Twice a week I commute from the rural outskirts of Dar es Salaam to centre of the city to where I teach in a school.
My not-always-but-sometimes chaotic journey consists of three sections. First a car from Kisota in Kigamboni, along bumpy rural roads, where we sometimes get stuck behind a herd of cows and goats.
The middle section is on the Kigamboni ferry, a passenger and car ferry, which is always packed to the gills. And there is always a lot of pushing and shoving as you pass through the gate to get on. But once on board, a moment of calm, with the Indian Ocean stretching out before you, as the ferry crosses the Kurasini Creek towards central Dar.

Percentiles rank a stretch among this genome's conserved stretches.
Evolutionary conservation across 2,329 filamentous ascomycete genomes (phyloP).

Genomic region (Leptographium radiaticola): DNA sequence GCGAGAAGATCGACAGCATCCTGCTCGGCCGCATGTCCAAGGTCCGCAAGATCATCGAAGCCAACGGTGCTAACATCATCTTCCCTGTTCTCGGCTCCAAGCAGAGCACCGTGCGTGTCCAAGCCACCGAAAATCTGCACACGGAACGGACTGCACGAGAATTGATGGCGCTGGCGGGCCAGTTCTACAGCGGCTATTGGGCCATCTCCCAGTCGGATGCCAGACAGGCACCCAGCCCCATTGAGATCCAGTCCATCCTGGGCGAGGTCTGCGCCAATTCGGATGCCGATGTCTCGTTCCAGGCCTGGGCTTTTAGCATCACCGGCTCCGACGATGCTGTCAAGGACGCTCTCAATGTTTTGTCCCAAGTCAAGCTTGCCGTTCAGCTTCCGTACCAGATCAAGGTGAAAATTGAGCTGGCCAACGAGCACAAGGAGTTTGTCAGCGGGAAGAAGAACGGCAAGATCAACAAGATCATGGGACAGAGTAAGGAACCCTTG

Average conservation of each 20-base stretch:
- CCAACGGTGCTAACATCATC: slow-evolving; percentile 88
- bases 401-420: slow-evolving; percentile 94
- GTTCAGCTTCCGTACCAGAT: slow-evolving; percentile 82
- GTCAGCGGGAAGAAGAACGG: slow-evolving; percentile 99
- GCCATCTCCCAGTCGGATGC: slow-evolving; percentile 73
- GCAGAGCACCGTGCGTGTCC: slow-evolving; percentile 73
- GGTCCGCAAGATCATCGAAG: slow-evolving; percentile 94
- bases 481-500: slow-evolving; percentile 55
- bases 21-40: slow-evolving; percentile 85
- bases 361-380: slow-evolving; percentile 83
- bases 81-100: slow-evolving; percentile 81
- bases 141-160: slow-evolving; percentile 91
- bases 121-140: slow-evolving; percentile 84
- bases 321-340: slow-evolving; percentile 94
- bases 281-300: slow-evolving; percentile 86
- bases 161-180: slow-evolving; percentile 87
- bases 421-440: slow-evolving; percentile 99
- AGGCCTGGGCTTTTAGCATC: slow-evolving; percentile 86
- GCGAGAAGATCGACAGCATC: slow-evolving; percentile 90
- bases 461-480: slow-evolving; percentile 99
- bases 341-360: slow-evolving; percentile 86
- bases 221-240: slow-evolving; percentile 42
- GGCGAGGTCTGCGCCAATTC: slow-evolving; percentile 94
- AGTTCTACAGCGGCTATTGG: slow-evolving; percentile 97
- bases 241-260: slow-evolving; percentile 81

More jostling past commuters with pressed shirts and iphones, dadas with buckets of fish, cyclists with baskets stuffed full of coconuts, piki-pikis, bajajs and cars, as you try to disembark from the ferry.
The final part of the journey is either by school mini bus or a bajaj tuk tuk, and I am driven from the ferry port, past the hectic and on some days particularly wiffy Kivukoni Fish Market and through the grid-locked Dar traffic towards my destination, Genesis Schools in Oyster Bay.
And despite the chaotic nature of the journey, in my 20 years of work, it is one of the most enjoyable commutes I have ever had, and that is over and above other great journeys to work I’ve had, including London, Hong Kong, Damascus and Cairo.